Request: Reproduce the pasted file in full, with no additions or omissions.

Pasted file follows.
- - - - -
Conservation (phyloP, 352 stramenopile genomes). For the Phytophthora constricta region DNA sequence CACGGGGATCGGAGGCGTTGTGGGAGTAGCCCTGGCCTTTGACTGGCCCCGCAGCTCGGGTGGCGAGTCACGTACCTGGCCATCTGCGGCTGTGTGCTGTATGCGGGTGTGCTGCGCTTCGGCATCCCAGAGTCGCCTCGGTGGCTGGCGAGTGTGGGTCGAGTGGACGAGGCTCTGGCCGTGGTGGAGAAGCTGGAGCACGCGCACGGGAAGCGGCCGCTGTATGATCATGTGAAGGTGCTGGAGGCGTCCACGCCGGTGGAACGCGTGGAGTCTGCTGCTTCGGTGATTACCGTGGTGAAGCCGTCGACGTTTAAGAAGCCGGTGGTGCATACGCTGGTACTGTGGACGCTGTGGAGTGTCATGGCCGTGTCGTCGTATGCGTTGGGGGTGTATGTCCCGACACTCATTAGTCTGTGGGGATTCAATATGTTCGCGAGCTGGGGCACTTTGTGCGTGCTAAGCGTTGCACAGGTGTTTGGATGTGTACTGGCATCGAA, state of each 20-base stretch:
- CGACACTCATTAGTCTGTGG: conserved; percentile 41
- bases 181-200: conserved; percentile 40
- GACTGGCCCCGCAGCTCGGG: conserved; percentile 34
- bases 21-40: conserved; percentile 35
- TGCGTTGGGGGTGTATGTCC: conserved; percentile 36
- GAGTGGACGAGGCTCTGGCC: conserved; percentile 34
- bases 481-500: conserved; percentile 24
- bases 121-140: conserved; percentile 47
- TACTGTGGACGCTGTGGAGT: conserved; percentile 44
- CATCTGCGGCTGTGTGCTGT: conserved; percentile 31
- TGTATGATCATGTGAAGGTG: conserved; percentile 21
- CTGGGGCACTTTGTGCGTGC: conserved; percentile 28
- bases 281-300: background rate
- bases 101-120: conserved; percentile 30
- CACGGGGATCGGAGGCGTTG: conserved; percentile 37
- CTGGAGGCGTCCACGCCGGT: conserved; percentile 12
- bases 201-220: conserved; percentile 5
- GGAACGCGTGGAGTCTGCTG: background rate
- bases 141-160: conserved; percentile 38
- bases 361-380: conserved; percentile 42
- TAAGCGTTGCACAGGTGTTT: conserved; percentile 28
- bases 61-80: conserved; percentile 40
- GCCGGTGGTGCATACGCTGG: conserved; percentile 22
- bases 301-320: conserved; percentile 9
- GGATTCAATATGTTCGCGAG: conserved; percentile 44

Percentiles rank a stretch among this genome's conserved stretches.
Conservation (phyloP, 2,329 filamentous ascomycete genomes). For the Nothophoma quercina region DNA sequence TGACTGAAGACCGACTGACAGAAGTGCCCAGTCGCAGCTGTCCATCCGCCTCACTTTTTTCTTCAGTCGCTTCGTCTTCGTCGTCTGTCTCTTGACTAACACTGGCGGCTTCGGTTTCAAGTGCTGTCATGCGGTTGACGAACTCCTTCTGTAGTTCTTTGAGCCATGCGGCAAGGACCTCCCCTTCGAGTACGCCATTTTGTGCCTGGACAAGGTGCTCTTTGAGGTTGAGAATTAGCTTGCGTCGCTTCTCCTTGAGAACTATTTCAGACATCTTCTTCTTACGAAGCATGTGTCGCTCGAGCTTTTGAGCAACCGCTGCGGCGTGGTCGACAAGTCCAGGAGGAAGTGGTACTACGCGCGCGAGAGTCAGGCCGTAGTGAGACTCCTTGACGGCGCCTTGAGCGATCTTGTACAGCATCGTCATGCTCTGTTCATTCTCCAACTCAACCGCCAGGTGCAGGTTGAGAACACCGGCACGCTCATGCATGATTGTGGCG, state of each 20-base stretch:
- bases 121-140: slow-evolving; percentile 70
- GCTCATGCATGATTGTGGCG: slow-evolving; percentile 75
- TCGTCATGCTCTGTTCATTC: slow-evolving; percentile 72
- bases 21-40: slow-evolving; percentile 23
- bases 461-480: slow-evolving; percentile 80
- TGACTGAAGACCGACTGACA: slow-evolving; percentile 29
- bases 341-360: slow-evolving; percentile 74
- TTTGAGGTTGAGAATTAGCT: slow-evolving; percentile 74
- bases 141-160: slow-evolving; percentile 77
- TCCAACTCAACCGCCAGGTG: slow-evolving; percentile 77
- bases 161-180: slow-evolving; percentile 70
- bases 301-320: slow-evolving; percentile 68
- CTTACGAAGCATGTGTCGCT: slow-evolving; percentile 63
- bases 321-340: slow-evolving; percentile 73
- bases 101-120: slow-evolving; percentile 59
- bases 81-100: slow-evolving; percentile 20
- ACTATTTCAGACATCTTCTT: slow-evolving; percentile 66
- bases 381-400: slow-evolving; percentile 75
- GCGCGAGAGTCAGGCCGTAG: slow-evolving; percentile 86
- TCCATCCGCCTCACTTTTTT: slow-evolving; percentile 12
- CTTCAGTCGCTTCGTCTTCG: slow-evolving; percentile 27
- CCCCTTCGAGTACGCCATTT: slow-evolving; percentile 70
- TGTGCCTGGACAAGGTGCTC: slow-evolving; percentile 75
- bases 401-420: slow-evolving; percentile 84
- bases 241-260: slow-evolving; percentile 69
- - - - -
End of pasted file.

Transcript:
Conservation (phyloP, 352 stramenopile genomes). For the Phytophthora constricta region DNA sequence CACGGGGATCGGAGGCGTTGTGGGAGTAGCCCTGGCCTTTGACTGGCCCCGCAGCTCGGGTGGCGAGTCACGTACCTGGCCATCTGCGGCTGTGTGCTGTATGCGGGTGTGCTGCGCTTCGGCATCCCAGAGTCGCCTCGGTGGCTGGCGAGTGTGGGTCGAGTGGACGAGGCTCTGGCCGTGGTGGAGAAGCTGGAGCACGCGCACGGGAAGCGGCCGCTGTATGATCATGTGAAGGTGCTGGAGGCGTCCACGCCGGTGGAACGCGTGGAGTCTGCTGCTTCGGTGATTACCGTGGTGAAGCCGTCGACGTTTAAGAAGCCGGTGGTGCATACGCTGGTACTGTGGACGCTGTGGAGTGTCATGGCCGTGTCGTCGTATGCGTTGGGGGTGTATGTCCCGACACTCATTAGTCTGTGGGGATTCAATATGTTCGCGAGCTGGGGCACTTTGTGCGTGCTAAGCGTTGCACAGGTGTTTGGATGTGTACTGGCATCGAA, state of each 20-base stretch:
- CGACACTCATTAGTCTGTGG: conserved; percentile 41
- bases 181-200: conserved; percentile 40
- GACTGGCCCCGCAGCTCGGG: conserved; percentile 34
- bases 21-40: conserved; percentile 35
- TGCGTTGGGGGTGTATGTCC: conserved; percentile 36
- GAGTGGACGAGGCTCTGGCC: conserved; percentile 34
- bases 481-500: conserved; percentile 24
- bases 121-140: conserved; percentile 47
- TACTGTGGACGCTGTGGAGT: conserved; percentile 44
- CATCTGCGGCTGTGTGCTGT: conserved; percentile 31
- TGTATGATCATGTGAAGGTG: conserved; percentile 21
- CTGGGGCACTTTGTGCGTGC: conserved; percentile 28
- bases 281-300: background rate
- bases 101-120: conserved; percentile 30
- CACGGGGATCGGAGGCGTTG: conserved; percentile 37
- CTGGAGGCGTCCACGCCGGT: conserved; percentile 12
- bases 201-220: conserved; percentile 5
- GGAACGCGTGGAGTCTGCTG: background rate
- bases 141-160: conserved; percentile 38
- bases 361-380: conserved; percentile 42
- TAAGCGTTGCACAGGTGTTT: conserved; percentile 28
- bases 61-80: conserved; percentile 40
- GCCGGTGGTGCATACGCTGG: conserved; percentile 22
- bases 301-320: conserved; percentile 9
- GGATTCAATATGTTCGCGAG: conserved; percentile 44

Percentiles rank a stretch among this genome's conserved stretches.
Conservation (phyloP, 2,329 filamentous ascomycete genomes). For the Nothophoma quercina region DNA sequence TGACTGAAGACCGACTGACAGAAGTGCCCAGTCGCAGCTGTCCATCCGCCTCACTTTTTTCTTCAGTCGCTTCGTCTTCGTCGTCTGTCTCTTGACTAACACTGGCGGCTTCGGTTTCAAGTGCTGTCATGCGGTTGACGAACTCCTTCTGTAGTTCTTTGAGCCATGCGGCAAGGACCTCCCCTTCGAGTACGCCATTTTGTGCCTGGACAAGGTGCTCTTTGAGGTTGAGAATTAGCTTGCGTCGCTTCTCCTTGAGAACTATTTCAGACATCTTCTTCTTACGAAGCATGTGTCGCTCGAGCTTTTGAGCAACCGCTGCGGCGTGGTCGACAAGTCCAGGAGGAAGTGGTACTACGCGCGCGAGAGTCAGGCCGTAGTGAGACTCCTTGACGGCGCCTTGAGCGATCTTGTACAGCATCGTCATGCTCTGTTCATTCTCCAACTCAACCGCCAGGTGCAGGTTGAGAACACCGGCACGCTCATGCATGATTGTGGCG, state of each 20-base stretch:
- bases 121-140: slow-evolving; percentile 70
- GCTCATGCATGATTGTGGCG: slow-evolving; percentile 75
- TCGTCATGCTCTGTTCATTC: slow-evolving; percentile 72
- bases 21-40: slow-evolving; percentile 23
- bases 461-480: slow-evolving; percentile 80
- TGACTGAAGACCGACTGACA: slow-evolving; percentile 29
- bases 341-360: slow-evolving; percentile 74
- TTTGAGGTTGAGAATTAGCT: slow-evolving; percentile 74
- bases 141-160: slow-evolving; percentile 77
- TCCAACTCAACCGCCAGGTG: slow-evolving; percentile 77
- bases 161-180: slow-evolving; percentile 70
- bases 301-320: slow-evolving; percentile 68
- CTTACGAAGCATGTGTCGCT: slow-evolving; percentile 63
- bases 321-340: slow-evolving; percentile 73
- bases 101-120: slow-evolving; percentile 59
- bases 81-100: slow-evolving; percentile 20
- ACTATTTCAGACATCTTCTT: slow-evolving; percentile 66
- bases 381-400: slow-evolving; percentile 75
- GCGCGAGAGTCAGGCCGTAG: slow-evolving; percentile 86
- TCCATCCGCCTCACTTTTTT: slow-evolving; percentile 12
- CTTCAGTCGCTTCGTCTTCG: slow-evolving; percentile 27
- CCCCTTCGAGTACGCCATTT: slow-evolving; percentile 70
- TGTGCCTGGACAAGGTGCTC: slow-evolving; percentile 75
- bases 401-420: slow-evolving; percentile 84
- bases 241-260: slow-evolving; percentile 69